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Winning at trial by being in the combat moment

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Each year I take dozens of cases to trial. The exhilaration of going to trial fully prepared is tremendous, tempered by the responsibility over my client’s liberty. A huge percentage of civil litigators rarely go to trial, with their clients so often finding settlement negotiations and settlement as preferable to the high stakes of trial. A huge percentage of federal felony cases end in guilty pleas rather than trials. I have been blessed with going to trial all the time in the criminal arena, and with many trials in the civil arena as well.

Recently, I won a bench trial on an unexpected basis — due to spoliation of my client’s incident videotape — by being entirely in the trial combat moment.

Upon being hired for this Maryland drunk driving case, as always, I filed my appearance with the court and discovery demand. Soon thereafter, the prosecutor’s office sent me a form document saying that it had requested a copy of any police video and audio, to get to me after receiving any. Three months thereafter, the prosecutor’s office sent me a letter that no video existed. I could have pressed the video issue before the trial date, but my experience and intuition told me to wait until the trial date.

On the trial date, I pointed out to the prosecutor the discrepancy between the police report’s saying that the officer told my client that the encounter was being recorded by audio and video, and the prosecutor’s office’s claim of no video. The prosecutor opined that the officer had a cruiser that night without a functioning video, and said that his office sends its video requests to the police department and relies on the reply that it receives. I asked the officer about the prosecutor’s comment, and the officer said he thought his cruiser had video running, but was not sure if he was driving a cruiser that night that had no video. He also said he is not involved with when if ever video footage is erased.

We went to trial an hour later. The prosecutor asked the prosecutor what information he relied upon to prepare his police report, and the officer referenced the VIDEO OF THE INCIDENT. Hot damn! This is the same officer who an hour earlier told me he was not sure after all whether there was a video operating in his cruiser the night he arrested my client. Had I relied on a trial script from two hours ago, I would have missed this gold, which is why trial lawyers need to fully prepare for trial, and then to minimize reliance on too many notes and thoughts during trial other than what is happening right in the moment.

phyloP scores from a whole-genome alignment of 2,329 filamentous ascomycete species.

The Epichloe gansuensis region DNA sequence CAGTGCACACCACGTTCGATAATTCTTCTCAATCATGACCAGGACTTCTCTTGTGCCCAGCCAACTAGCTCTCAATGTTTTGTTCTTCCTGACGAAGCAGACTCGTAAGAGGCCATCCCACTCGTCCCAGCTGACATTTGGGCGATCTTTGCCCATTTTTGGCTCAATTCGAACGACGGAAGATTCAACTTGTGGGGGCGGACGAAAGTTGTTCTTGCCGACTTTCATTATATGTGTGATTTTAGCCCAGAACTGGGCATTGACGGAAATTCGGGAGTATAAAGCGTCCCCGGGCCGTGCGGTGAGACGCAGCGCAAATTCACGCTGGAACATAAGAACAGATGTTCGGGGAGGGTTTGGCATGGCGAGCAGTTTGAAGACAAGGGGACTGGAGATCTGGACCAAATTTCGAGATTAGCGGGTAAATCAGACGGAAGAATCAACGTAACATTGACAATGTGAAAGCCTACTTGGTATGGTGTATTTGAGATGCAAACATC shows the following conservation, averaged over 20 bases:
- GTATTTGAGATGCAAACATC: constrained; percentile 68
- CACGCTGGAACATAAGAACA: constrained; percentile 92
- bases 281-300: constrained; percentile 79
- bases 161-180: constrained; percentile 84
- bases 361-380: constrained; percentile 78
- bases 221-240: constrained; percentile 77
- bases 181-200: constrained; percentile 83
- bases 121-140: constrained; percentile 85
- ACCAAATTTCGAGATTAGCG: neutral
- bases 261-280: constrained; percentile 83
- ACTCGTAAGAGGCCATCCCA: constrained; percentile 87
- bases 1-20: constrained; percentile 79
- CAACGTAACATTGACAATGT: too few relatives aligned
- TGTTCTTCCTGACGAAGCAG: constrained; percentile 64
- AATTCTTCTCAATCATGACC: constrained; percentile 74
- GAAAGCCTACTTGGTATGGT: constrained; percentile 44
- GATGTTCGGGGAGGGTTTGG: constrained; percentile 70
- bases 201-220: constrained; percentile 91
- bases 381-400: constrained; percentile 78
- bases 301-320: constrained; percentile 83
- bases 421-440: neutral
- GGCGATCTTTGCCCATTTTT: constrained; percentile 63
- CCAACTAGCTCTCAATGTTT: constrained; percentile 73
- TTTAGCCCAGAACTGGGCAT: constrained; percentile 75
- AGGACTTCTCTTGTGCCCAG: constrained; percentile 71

I told the judge that this was the first time I got confirmation that day from the officer that his cruiser’s video equipment was recording the incident with my client. I said the only remedy should be to exclude the officer’s testimony.

The prosecutor said that the officer’s car may not have been equipped with functioning video, but the judge pointed out more than once that the officer had already admitted to a video. When the prosecutor continued arguing along this line, the judge said he saw that the police report (located in the court file as a document presented to the court commissioner in determining the existence of probable cause and in setting pretrial release conditions) said that the officer told my client that the encounter was being recorded by video and audio. (Ordinarily, I would have strenuously objected to the trial judge’s reviewing the police report — because as the trial factfinder at a bench trial the judge should only consider the evidence presented by the parties and admitted into evidence by the judge — but here saw that this portion of the police report was positively registering with the judge.)

At one point, the prosecutor tried suggesting that this video issue might have been a non-issue had the defendant not continued the trial date for so long (continued because of the need to be out of the country for awhile). I retorted that this had nothing to do with the prosecutor’s obligation to avoid evidence spoliation, particularly where my client’s predecessor counsel had filed a discovery request less than three months after the incident and where I filed a discovery request immediately upon being hired to replace predecessor counsel.

The judge asked the prosecutor several questions about how often his office is unable to produce a copy of a police cruiser copy, and the prosecutor answered that such circumstances are not common. The judge ruled soon thereafter that his remedy for the missing videotape was to exclude the police officer’s testimony.

The prosecutor rested his case. I moved for judgment of acquittal, and the judge ruled my client not guilty.

Consequently, be cautious before rushing to a guilty plea. Sometimes the weapons and ammunition to victory only show themselves during trial.